Archives For Corey Brewer

This move Kevin Love worked on in the offseason isn't great. (Getty)

This move Kevin Love worked on in the offseason isn’t great. (Getty)

I tried. I really tried to churn out some thoughts on the Wolves losing to CSKA Moscow on Monday night and just nothing appeared. The effort was there for me trying to write about what was an on-the-surface embarrassing loss to a really talented Euroleague team. But ultimately, I just didn’t care enough about the result or what we saw on the court from a team standpoint.

And really, that was the problem with the Wolves in that game as well. I’m not sure they cared enough about their opponent throughout the 53 minutes of action to really want to do what they were supposed to do. There were individual players like Derrick Williams, Othyus Jeffers, A.J. Price, and Ronny Turiaf that appeared to give a damn. They fought through as much as they could against CSKA Moscow and nearly walked away with a victory. But there were too many mental mistakes, too many lazy offensive sets, too many poor defensive rotations throughout the game to end up defeating a quality opponent.

Make no mistake about it either; CSKA Moscow was a quality opponent. They have six guys (seven if Sonny Weems is playing) that can play in the NBA right now. The rest of their team is full of solid players as well. It’s an opponent that even the third string of the Wolves should be able to close out, but you have to have a full game of effort in order to do that. The Wolves didn’t have that and it showed both in their play and in the way Rick Adelman discussed the game afterward.

That wasn’t the case Wednesday night against the Toronto Raptors.  Continue Reading…

DWilliamsChange

It makes sense that Derrick Williams’ weight over the last year has been fluctuating so much because he’s being treated like a prizefighter that can’t decide on a weight class.

The 2011 No. 2 pick has been trying to find his place on an NBA court since he entered the league and joined the Minnesota Timberwolves. With the team already employing the best power forward in the NBA, his place in the rotation has been spotty at best. He’s been fighting for minutes while reshaping his body to give him a better chance of being a versatile, multi-positional player that Rick Adelman can’t look past when he’s looking down the bench for the next substitution. Heading into camp last year, Williams had dropped some weight in hopes of becoming a small forward next to Love. That idea only lasted for a short while. Continue Reading…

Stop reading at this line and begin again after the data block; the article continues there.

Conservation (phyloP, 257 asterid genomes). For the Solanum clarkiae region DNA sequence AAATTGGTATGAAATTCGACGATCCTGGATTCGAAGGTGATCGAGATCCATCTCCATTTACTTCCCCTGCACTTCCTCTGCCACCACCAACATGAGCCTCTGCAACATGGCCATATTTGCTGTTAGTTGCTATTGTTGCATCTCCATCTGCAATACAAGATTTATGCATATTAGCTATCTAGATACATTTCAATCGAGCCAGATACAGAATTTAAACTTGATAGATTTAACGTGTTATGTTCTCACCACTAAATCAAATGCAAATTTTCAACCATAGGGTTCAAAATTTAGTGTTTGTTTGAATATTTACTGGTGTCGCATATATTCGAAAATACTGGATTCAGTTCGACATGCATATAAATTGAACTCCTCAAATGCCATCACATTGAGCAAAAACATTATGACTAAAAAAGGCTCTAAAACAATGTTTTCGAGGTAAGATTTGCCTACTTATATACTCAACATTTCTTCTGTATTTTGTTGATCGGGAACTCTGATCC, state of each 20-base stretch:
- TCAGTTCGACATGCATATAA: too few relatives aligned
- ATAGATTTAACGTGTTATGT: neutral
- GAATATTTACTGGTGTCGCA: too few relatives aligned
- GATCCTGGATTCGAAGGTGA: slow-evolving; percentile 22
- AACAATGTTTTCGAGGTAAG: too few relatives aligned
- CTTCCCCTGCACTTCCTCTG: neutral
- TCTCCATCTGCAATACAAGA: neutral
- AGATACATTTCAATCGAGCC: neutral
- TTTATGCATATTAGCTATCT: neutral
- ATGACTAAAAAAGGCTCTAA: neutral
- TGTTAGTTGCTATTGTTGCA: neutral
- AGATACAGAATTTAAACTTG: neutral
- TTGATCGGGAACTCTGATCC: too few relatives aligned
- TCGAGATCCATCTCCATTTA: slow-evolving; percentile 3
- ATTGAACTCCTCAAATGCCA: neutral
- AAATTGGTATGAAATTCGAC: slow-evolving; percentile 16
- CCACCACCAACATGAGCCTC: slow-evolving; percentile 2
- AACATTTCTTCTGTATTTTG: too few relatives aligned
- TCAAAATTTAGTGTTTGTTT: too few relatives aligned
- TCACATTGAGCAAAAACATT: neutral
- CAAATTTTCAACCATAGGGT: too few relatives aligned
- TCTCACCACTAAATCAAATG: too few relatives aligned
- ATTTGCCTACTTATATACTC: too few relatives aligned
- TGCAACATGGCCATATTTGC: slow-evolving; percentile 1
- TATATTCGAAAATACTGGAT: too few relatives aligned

Brew

Ricky Rubio, Kevin Martin, Corey Brewer, Kevin Love, and Nikola Pekovic were sporting the white side of the practice jerseys against a team of J.J. Barea, Alexey Shved, Robbie Hummel, Derrick Williams, and Dante Cunningham.

As media availability for the first practice of training camp began, the likely starting lineup for the Wolves to begin the regular season was actually losing to a second unit by a few points. With Jack Sikma reminding Nikola Pekovic that he was going to have to leave the key some time on offense to avoid a violation, the starting Wolves set up their offense. There was some motion across the lane and Pek found himself defended on the block by Cunningham. Because of his strength and size advantages, Pek had deep post position as he received the post-entry pass from Brewer. Immediately, Williams dropped down from the wing to double up on Pek.

Pekovic absorbed the double-team’s attention, kicked it right back out to Brewer, who was waiting on the left win above the break, and the Wolves had a spot-up 3-point attempt rip through the net. This was the first bit of training camp action that I got to see from the Wolves and it nearly knocked me deeper into my seat. Healthy players. Kick-out passes to shooters that resulted in points. This seemed like a pretty cool way to kill some time in Mankato Tuesday afternoon.  Continue Reading…

Rubio leads the offense

On the surface, the question that is the headline of this post may seem preposterous to fans of the Minnesota Timberwolves.

Ricky Rubio is one of the best facilitators in the NBA and someone that can turn any offensive weapon into an offensive weapon with an ability to score efficiently. Team him up with Kevin Love and you’ll get a deadly pick-and-pop or pick-and-roll game. You’ll get post-entry passes on point that don’t require Love to give up precious post position. Team him up with Nikola Pekovic and you have one of the better pick-and-roll combinations in the NBA, despite Pekovic not exactly being a threat to drop the hammer down with an alley-oop dunk on the play. And again, the post-entry passes are so choice.